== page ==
Senate Democrats Want Memos on John Roberts’ Abortion Views

National   |   Steven Ertelt   |   Jul 25, 2005   |   9:00AM   |   WASHINGTON, DC

Senate Democrats Want Memos on John Roberts’ Abortion Views Email this article
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by Steven Ertelt
LifeNews.com Editor
July 25, 2005

Washington, DC (LifeNews.com) — Senate Democrats are looking for memos from the Justice Department that they say could help more accurately determine where Supreme Court nominee John Roberts stands on the controversial issue of abortion.

Roberts is thought to be pro-life, in part because he participated in a brief before the U.S. Supreme Court as the principal Deputy Solicitor General during the first Bush administration.

Roberts argued in the brief that "[w]e continue to believe that Roe was wrongly decided and should be overruled. [T]he Court’s conclusion in Roe that there is a fundamental right to an abortion … finds no support in the text, structure, or history of the Constitution."

Roberts was one of nine attorneys who signed their names to the brief for the president.

On Friday, Sen. John Kerry, a Massachusetts Democrat not on the committee that will hold confirmation hearings, called on the White House to release "in their entirety" all documents and memos from Roberts’ tenure in the Reagan and first Bush administrations.

"We cannot do our duty if either Judge Roberts or the Bush administration hides elements of his professional record," the former presidential candidate said.

The memos could have some bearing on determining how involved Roberts was in the brief and whether it reflected his own views, those of another Bush attorney or just former President Bush’s views.

Though not speaking specifically about abortion or the legal brief, Roberts, during his confirmation hearings in 2003 for the D.C. Circuit Court of Appeals, said legal briefs he filed for others don’t necessarily represent his views.

Meanwhile, New York Democrat Chuck Schumer, a member of the Judiciary Committee, plans to ask Roberts directly about his abortion views. Sen. Schumer was one of just three Democrats on the panel to oppose Roberts’ bid for the appeals court.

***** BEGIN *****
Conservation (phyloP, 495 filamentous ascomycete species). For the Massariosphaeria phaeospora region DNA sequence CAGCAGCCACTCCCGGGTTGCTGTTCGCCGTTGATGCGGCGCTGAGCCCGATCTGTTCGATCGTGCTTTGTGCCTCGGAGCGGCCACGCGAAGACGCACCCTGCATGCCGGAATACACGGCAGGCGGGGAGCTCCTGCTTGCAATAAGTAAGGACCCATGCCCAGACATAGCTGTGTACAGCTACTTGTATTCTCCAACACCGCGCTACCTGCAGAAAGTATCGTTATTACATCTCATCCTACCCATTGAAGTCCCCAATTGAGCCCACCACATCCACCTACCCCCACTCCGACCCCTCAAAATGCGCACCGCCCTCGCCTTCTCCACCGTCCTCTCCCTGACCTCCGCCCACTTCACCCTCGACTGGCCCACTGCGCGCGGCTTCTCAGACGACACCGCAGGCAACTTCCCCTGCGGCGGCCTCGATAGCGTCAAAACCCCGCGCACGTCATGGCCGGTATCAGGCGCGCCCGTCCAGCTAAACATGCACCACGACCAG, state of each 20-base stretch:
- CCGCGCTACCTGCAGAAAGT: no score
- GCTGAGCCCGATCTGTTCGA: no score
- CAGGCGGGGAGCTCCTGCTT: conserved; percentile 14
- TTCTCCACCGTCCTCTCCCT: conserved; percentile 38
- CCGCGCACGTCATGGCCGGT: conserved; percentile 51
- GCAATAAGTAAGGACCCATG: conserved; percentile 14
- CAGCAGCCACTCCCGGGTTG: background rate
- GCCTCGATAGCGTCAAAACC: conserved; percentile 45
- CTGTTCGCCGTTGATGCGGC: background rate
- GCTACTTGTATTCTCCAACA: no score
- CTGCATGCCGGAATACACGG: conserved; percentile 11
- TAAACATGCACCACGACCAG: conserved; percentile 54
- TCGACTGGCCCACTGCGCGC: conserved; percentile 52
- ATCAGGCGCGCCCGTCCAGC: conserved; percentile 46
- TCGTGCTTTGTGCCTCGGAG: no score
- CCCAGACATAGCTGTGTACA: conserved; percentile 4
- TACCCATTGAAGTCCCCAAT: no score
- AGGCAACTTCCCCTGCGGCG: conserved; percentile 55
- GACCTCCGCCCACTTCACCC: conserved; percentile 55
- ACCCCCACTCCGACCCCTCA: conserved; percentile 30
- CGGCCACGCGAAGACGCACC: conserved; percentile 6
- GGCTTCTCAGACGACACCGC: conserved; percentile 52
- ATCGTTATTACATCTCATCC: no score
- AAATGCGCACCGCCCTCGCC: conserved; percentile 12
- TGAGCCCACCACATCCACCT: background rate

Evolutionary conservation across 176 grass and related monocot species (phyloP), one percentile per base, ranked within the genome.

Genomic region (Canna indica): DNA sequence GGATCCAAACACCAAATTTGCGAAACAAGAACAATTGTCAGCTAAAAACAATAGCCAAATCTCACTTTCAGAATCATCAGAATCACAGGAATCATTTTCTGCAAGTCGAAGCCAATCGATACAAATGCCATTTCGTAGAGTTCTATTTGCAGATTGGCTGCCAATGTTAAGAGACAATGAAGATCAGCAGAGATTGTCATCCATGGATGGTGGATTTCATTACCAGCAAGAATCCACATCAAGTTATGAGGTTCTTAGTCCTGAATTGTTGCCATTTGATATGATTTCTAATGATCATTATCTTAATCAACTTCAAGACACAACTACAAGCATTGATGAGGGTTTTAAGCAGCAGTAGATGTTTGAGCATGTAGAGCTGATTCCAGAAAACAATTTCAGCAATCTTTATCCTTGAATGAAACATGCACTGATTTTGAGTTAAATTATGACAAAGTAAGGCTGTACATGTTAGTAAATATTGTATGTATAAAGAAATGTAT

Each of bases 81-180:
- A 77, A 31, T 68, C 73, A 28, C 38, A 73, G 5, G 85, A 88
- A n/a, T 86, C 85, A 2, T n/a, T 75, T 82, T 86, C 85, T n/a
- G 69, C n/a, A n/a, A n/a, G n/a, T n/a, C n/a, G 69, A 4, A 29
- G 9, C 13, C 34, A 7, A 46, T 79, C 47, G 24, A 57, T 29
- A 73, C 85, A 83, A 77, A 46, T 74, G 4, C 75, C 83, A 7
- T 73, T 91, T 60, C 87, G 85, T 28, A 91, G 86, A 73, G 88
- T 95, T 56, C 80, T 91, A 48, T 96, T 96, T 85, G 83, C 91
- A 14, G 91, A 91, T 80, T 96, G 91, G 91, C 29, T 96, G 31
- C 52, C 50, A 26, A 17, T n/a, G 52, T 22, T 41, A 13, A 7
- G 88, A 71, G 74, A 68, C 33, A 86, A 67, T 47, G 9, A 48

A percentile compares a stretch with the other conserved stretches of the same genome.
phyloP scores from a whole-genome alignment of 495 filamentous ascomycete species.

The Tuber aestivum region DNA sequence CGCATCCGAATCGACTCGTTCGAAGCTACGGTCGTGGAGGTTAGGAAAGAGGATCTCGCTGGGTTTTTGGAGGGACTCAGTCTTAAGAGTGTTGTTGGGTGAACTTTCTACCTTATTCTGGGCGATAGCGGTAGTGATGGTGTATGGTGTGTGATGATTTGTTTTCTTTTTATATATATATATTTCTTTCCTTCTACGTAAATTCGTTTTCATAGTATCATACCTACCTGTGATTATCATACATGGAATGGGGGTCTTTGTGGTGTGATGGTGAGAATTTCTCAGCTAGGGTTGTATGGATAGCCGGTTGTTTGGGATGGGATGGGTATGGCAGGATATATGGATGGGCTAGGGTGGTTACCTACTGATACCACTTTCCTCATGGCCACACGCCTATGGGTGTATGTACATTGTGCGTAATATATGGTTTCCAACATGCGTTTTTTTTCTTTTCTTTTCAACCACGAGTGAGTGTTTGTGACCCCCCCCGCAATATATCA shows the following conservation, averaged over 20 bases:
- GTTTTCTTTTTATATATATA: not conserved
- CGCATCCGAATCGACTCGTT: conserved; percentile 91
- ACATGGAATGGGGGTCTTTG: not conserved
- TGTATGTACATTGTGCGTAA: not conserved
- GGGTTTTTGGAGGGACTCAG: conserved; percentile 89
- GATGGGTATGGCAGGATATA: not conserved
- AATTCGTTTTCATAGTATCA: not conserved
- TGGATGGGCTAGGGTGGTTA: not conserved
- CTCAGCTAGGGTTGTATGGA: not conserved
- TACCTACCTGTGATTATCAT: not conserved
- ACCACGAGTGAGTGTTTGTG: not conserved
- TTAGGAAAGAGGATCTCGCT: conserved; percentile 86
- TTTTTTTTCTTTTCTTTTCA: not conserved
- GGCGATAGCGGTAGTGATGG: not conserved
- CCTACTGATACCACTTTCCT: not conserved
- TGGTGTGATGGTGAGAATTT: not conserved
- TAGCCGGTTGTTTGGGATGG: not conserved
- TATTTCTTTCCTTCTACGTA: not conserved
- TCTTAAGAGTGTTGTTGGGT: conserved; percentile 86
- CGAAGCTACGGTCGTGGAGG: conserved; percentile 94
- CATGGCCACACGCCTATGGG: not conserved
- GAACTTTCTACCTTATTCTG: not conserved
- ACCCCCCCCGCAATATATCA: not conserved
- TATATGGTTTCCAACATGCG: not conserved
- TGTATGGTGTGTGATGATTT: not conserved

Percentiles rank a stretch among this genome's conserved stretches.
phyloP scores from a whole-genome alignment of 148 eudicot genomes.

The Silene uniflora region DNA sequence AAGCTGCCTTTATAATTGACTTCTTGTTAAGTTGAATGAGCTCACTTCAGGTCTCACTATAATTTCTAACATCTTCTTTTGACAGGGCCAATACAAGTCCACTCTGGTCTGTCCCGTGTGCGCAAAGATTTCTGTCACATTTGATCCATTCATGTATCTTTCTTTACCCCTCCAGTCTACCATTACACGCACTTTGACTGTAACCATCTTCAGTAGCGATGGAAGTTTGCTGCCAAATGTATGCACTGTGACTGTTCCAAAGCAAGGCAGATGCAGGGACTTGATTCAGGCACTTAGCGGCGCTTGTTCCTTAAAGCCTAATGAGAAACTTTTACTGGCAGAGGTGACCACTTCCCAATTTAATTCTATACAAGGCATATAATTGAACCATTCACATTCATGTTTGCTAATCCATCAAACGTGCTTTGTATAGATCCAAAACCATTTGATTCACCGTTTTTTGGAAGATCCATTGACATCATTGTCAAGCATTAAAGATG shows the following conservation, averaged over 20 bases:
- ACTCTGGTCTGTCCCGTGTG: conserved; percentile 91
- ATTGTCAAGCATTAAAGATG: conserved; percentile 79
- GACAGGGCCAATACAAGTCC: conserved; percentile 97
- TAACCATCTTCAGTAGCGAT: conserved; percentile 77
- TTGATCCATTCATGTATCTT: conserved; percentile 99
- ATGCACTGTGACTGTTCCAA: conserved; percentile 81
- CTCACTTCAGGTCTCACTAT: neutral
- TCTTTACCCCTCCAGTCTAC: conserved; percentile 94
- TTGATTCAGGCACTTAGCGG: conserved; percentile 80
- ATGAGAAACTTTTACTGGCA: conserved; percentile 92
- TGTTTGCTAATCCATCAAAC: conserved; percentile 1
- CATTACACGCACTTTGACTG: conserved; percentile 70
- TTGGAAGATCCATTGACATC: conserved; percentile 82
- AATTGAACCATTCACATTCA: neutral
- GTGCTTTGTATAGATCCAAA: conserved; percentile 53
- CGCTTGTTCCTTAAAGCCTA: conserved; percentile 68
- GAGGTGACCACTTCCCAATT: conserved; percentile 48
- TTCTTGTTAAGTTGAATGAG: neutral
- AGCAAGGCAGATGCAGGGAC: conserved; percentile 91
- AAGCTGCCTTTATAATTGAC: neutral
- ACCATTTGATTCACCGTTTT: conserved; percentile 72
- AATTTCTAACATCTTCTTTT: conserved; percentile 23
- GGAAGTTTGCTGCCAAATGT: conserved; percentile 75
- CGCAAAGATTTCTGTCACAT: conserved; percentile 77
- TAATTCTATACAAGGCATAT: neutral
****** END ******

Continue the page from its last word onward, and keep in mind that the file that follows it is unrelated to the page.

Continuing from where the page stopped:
The questions Schumer said he would ask include: "Do you believe that Roe v. Wade … was correctly decided? What is your view of the quality of the legal reasoning in that case? Do you believe that it reached the right result?"

During the 2003 hearings, committee members asked Roberts about his abortion views.

He described Roe v. Wade, the Supreme Court case that legalized unlimited abortion, as "the settled law of the land."

"There’s nothing in my personal views that would prevent me from fully and faithfully applying that precedent," he said.

However, many court observers say the answer was a political one he had to give as an appellate court nominee and not suggestive of Roberts’ real views on the subject.

Attorney General Alberto Gonzales, last Thursday, told ABC’s "Good Morning America" that appeals court nominees, unlike candidates for the Supreme Court, have to show respect for precedent.

As a Supreme Court justice, Roberts would be free to reconsider and overturn prior Supreme Court rulings, including Roe.

"When you’re a circuit court judge like Judge Roberts is today, you must respect and adhere to precedent of the Supreme Court. Once you become a Supreme Court justice, that is not necessarily so," Gonzales said.

Abortion advocates agree and Frances Kissling, president of Catholics for a Free Choice, a pro-abortion group, said, "He chose to be a member of an administration with pro-life views at a time when those views were very, very relevant. That says a great deal."